When Alex Williams' family dog, a precocious red-tail pit bull whose stomping ground was Williams' south Stockton back yard, was confiscated by Animal Control in February, Williams expected a hassle.
He didn't expect heartbreak.
But a week and a half later, heartbreak is all Williams, his wife and stepdaughter have left: The pit bull, who the family called Chocolate, was mistakenly euthanized after a mix-up at Stockton Animal Shelter.
"I can't understand. How could they make that stupid mistake?" Williams asked. "This is a terrible mistake."
And it's a mistake that, according to animal-welfare experts throughout Northern California, has happened before and no doubt will happen again in Stockton and throughout the country.
"Unfortunately, I've seen it happen," said Lissy Berrian, manager at the Broadway Pet Hotel, a shelter in Berkeley. "This isn't like a rare occurrence. It says a lot about the state of our animal control."
As many as 60 percent of confiscated or abandoned dogs that end up in shelters nationwide are euthanized, according to a national animal-welfare group. At the Stockton shelter, after a $1.3 million expansion led to what some say are drastic improvements in all aspects of animal care, 66 percent of dogs were euthanized last year, down from 79 percent in 1997. ::: Advertisement :::
Almost all those dogs were euthanized after nobody claimed or adopted them. But experts say it isn't uncommon for beloved family dogs such as Chocolate to be killed accidentally because of inexperienced staff, overcrowded shelters or simple paperwork mistakes.
"This does occur," said Bob Reder, regional coordinator of the Humane Society of the United States' West Coast office. "Unfortunately mistakes can be made."
The Stockton shelter, which is operated by the Police Department, refused to comment about the incident, saying the matter was being handled by the city attorney's office. Assistant City Attorney Barbara Anderson declined to discuss the case, because the family is filing a claim seeking restitution for the loss.
Anderson said there was no way to count exactly how many dogs had been euthanized in error at the shelter but that staff in the city attorney's office could remember only a couple in the past 15 years.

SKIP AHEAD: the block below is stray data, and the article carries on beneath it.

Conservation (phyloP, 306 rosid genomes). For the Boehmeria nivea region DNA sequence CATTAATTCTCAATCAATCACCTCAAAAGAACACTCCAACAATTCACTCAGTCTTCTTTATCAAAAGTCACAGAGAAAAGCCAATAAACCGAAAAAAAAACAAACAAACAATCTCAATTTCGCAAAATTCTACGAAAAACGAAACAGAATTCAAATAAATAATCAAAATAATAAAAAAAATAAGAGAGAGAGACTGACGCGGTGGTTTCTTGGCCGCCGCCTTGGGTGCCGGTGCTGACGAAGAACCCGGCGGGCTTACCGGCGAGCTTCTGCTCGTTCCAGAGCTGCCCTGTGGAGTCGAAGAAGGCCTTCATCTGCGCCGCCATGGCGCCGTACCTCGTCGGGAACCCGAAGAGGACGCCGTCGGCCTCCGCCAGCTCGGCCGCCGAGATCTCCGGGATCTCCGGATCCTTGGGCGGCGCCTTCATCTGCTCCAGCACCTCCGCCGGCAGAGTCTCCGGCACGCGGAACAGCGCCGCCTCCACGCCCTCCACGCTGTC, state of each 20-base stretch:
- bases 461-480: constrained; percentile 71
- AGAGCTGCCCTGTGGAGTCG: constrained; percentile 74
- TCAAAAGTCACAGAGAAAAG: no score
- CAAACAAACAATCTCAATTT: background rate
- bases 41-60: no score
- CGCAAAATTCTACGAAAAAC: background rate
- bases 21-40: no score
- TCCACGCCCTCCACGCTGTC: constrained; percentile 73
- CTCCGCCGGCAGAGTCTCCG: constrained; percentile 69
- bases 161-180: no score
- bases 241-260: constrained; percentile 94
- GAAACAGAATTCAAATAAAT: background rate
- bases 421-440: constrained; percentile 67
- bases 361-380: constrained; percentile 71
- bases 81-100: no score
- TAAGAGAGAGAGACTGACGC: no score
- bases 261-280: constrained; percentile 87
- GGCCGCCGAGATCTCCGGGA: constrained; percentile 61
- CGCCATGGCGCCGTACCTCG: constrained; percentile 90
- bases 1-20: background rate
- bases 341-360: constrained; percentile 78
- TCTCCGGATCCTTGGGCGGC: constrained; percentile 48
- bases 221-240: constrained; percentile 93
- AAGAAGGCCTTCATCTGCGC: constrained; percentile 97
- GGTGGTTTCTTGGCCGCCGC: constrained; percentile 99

Diane Jarvis, president of Friends of the Stockton Animal Shelter, a nonprofit that has pushed for improvements at the shelter for several years, defended the shelter.
If it did happen, she said, "it was truly a mistake. That staff works really hard." Jarvis could remember only "one or two" similar incidents in the past four years, and she said an increase in cages, a better-trained staff and a commitment to animal care have vastly improved conditions at the shelter in the past year.
Animal Control officers confiscated Chocolate more than a week ago after she had a run-in with a neighborhood woman, Williams said. The dog spent the weekend at the shelter, and on Monday, Williams went to the South Lincoln Street office to fill out some paperwork to help bring her home.
Shelter officials told Williams she was at a different office, but when he got there, he learned Chocolate had been put to sleep, Williams said.
"They made a mistake," Williams said. "They got the papers mixed up. Somebody that worked over the weekend did it."
Williams, his wife and stepdaughter spent last week searching for answers. They are preparing to file a claim with the city but are unsure how much money to ask for, uncertain what they are entitled to. They still don't know how or why Chocolate was killed or by whom, and they say the city refuses to show them any paperwork related to Chocolate's stay at the shelter or her death.
The family, which had Chocolate for five years, is considering hiring an attorney.
"They went beyond mistreating my dog," said Tamara Richardson, Williams' stepdaughter, who lives in Oakland. "They killed her. No one's fighting for me. My stepfather's getting getting frustrated, and my mother's getting frustrated, and I'm getting frustrated. And we're still at zero."